Homeland Security nominee under scrutiny over foreign investor's visa

Story highlights

  • Alejandro Mayorkas, who runs Citizenship and Immigration Services, is under investigation
  • He is accused of OK'ing a visa request for a foreign investor after it was denied
  • The visa request came from a firm run by Anthony Rodham, Hillary Clinton's brother
  • Mayorkas was nominated to the No. 2 post at the Homeland Security Department
The nominee for the No. 2 job at the Department of Homeland Security is under investigation amid allegations he helped obtain a special visa for an international investor after the initial application was denied by the U.S. government.
An e-mail sent to congressional lawmakers from the department's inspector general and obtained by CNN said Alejandro Mayorkas is being investigated, but at this point, "we do not have any findings of criminal misconduct."
Mayorkas was tapped by President Barack Obama to be the second-ranking official at DHS. He currently runs the U.S. Citizenship and Immigration Services, which conducts the foreign investor program known as EB-5.
The inspector general "is investigating Director Mayorkas," the e-mail said. "Director Mayorkas was not specifically named in the initial complaint; however, the DHS (office of inspector general) is now investigating allegations concerning the actions/conduct of Director Mayorkas and other USCIS management officials."
The department said its inquiry was launched after a referral from an FBI analyst in the Counterintelligence Unit.
The DHS said Mayorkas allegedly helped approve a visa application on behalf of Gulf Coast Funds Management, run by Anthony Rodham, brother of former Sen. and Secretary of State Hillary Clinton. A call to GCFM for comment was not immediately returned.
The Associated Press -- which first reported the investigation -- said the visa application was made by GCFM on behalf of a Chinese executive. The unnamed applicant was initially found to be ineligible for the EB-5 program, and a subsequent administrative appeal upheld the decision.
The EB-5 program grants expedited visa approval for foreigners who invest up to a $1 million in a business that creates American jobs. The visa approval also allows eligible foreigners to gain naturalized status and eventual citizenship.
White House spokesman Jay Carney had no comment on the DHS investigation but confirmed Tuesday it was ongoing.
Mayorkas was scheduled to have a confirmation hearing Thursday, but a spokesman for Sen. Tom Coburn of Oklahoma, the ranking Republican on the Homeland Security and Governmental Affairs committee, said the lawmaker does not want the nomination to move forward until the inspector general report is completed.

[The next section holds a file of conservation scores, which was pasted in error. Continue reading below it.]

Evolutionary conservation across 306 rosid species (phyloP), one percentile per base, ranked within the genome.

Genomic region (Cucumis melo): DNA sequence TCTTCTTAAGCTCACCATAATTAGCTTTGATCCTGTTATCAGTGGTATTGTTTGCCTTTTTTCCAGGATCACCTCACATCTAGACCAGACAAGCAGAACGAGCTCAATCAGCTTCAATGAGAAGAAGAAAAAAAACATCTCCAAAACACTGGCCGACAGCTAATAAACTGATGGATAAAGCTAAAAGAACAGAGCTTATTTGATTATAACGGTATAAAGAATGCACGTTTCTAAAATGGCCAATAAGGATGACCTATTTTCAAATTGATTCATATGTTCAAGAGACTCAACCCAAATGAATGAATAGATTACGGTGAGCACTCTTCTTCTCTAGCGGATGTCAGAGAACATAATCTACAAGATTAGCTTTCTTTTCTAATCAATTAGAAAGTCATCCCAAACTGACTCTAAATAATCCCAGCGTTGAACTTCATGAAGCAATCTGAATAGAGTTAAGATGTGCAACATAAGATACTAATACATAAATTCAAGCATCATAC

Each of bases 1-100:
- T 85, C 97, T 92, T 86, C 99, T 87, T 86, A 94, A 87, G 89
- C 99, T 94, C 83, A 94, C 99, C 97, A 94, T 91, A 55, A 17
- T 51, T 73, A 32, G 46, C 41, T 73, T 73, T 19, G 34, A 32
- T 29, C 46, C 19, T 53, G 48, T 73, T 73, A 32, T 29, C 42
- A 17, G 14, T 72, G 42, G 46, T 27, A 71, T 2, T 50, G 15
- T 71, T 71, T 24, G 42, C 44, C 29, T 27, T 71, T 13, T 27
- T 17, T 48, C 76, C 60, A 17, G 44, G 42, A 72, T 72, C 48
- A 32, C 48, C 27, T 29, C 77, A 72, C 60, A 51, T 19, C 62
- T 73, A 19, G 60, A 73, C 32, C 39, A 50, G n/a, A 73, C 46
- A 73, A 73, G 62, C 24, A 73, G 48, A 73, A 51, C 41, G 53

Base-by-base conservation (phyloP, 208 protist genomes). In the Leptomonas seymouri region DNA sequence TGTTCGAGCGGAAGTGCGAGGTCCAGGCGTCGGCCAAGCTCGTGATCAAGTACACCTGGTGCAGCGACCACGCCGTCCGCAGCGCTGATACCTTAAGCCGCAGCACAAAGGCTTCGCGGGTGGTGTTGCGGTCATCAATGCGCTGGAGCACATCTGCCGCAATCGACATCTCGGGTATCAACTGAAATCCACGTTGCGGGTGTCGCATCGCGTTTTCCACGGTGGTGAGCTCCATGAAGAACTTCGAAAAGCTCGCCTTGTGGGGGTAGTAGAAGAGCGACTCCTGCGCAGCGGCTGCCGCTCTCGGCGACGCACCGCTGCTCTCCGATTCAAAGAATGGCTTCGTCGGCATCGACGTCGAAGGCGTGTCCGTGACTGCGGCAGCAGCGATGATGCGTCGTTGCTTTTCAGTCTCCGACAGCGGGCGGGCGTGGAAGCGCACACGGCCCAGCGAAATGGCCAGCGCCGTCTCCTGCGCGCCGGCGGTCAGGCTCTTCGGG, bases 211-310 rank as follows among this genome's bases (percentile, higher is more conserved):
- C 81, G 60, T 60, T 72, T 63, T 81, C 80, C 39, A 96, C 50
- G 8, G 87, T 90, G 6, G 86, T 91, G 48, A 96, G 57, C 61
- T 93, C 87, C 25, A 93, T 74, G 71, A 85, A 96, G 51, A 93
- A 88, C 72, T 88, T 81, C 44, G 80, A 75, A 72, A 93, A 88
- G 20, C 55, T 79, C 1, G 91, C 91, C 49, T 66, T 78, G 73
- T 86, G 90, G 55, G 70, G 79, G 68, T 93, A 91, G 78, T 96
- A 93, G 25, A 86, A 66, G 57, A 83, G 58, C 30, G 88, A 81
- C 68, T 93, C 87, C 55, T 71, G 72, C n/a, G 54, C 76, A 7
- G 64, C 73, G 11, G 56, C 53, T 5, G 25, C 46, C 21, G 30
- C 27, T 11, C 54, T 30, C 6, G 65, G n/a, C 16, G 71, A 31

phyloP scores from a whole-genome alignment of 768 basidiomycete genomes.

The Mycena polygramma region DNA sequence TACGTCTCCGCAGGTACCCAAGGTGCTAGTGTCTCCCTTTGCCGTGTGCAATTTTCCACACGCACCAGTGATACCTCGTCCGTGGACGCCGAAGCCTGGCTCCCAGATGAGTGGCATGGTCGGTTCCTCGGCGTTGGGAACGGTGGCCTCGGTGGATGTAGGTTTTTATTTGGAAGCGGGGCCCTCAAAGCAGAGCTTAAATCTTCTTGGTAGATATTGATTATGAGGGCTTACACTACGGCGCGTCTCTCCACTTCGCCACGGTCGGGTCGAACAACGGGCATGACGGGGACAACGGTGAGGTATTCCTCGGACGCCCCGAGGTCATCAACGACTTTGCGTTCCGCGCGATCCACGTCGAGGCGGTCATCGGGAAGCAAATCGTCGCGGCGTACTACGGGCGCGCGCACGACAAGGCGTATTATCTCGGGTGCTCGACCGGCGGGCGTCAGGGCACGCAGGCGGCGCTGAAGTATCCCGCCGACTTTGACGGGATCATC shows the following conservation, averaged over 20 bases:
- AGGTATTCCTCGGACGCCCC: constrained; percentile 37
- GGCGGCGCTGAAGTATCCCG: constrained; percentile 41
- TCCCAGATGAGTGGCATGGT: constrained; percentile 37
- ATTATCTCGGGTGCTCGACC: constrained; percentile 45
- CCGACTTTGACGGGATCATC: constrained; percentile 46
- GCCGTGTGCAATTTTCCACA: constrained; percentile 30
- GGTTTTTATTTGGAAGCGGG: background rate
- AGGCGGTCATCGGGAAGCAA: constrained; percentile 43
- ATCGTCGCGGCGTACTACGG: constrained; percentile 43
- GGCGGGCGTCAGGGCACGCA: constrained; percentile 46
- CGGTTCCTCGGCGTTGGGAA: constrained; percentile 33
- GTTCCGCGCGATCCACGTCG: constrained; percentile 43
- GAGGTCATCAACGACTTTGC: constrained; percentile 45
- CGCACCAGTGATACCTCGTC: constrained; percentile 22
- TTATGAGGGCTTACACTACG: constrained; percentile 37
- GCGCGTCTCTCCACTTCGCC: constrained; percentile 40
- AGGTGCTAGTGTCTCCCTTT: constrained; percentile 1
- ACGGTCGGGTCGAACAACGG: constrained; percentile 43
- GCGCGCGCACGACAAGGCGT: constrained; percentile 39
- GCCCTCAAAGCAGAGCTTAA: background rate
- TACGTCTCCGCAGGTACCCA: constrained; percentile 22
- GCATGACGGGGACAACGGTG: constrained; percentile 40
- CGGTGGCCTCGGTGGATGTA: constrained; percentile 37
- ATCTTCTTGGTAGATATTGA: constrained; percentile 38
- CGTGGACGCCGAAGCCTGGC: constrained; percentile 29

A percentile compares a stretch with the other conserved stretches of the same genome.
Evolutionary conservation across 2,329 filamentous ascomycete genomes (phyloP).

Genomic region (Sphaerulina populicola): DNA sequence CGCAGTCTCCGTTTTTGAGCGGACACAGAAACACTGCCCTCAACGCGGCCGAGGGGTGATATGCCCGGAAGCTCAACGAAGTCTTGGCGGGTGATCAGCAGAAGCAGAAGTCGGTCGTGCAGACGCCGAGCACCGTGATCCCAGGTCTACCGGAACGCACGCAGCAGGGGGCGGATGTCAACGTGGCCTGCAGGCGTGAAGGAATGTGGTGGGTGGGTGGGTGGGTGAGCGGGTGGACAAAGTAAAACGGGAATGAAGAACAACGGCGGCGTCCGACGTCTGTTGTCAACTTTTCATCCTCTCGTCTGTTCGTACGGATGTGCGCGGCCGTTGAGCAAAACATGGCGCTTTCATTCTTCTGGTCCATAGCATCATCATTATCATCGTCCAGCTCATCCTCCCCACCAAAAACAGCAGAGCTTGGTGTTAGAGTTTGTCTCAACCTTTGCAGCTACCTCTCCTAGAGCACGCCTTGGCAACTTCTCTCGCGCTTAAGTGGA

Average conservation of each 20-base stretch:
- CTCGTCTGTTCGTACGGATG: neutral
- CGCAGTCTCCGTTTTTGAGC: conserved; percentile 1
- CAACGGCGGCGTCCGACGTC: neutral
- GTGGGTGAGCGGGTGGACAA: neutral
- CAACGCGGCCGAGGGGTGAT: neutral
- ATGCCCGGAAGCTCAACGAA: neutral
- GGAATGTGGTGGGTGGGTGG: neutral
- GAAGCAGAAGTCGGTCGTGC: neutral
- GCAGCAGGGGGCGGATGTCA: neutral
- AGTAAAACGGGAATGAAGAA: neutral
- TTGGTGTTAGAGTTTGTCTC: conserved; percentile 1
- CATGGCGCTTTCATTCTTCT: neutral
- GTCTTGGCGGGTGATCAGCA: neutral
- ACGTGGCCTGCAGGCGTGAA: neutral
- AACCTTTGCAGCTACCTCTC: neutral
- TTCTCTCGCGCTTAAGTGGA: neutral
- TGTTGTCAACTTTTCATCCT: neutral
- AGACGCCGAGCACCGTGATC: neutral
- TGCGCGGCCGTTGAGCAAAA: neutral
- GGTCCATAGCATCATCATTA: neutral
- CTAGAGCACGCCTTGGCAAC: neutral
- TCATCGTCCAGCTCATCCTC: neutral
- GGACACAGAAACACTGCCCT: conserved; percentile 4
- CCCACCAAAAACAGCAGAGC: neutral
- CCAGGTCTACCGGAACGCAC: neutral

The internal DHS e-mail also shows the inspector general is investigating whether other U.S. government officials obstructed an audit of the EB-5 visa program by the Securities and Exchange Commission.
There was no word if any charges would be filed against Mayorkas or any DHS officials.
Recent media reports indicated GCFM had helped finance a green energy company formerly run by Terry McAuliffe, who is running for governor of Virginia as a Democrat. McAuliffe is a former top political adviser and fundraiser for President Bill Clinton and Hillary Clinton. He also ran the Democratic National Committee from 2001 to 2005.
McAuliffe reportedly cut ties with the energy firm GreenTech late last year.
McAuliffe's Republican opponent said the allegations were serious. "I think it's time for Terry McAuliffe to come forward and answer questions about this serious matter," Virginia Attorney General Ken Cuccinelli said in a statement. "Virginians deserve to know the truth about McAuliffe and GreenTech's potentially inappropriate solicitation of EB-5 visas."
McLean, Virginia-based GCFM specializes in securing visas for foreign investors. Its website offers a pitch to such investors: "We will use our knowledge of the region to make investments in projects that will create enough jobs for you to receive your permanent residency status and provide strong opportunities for capital preservation and potential capital appreciation."
The DHS noted it started an internal audit into the EB-5 program last August and that it is in the final states of its field work.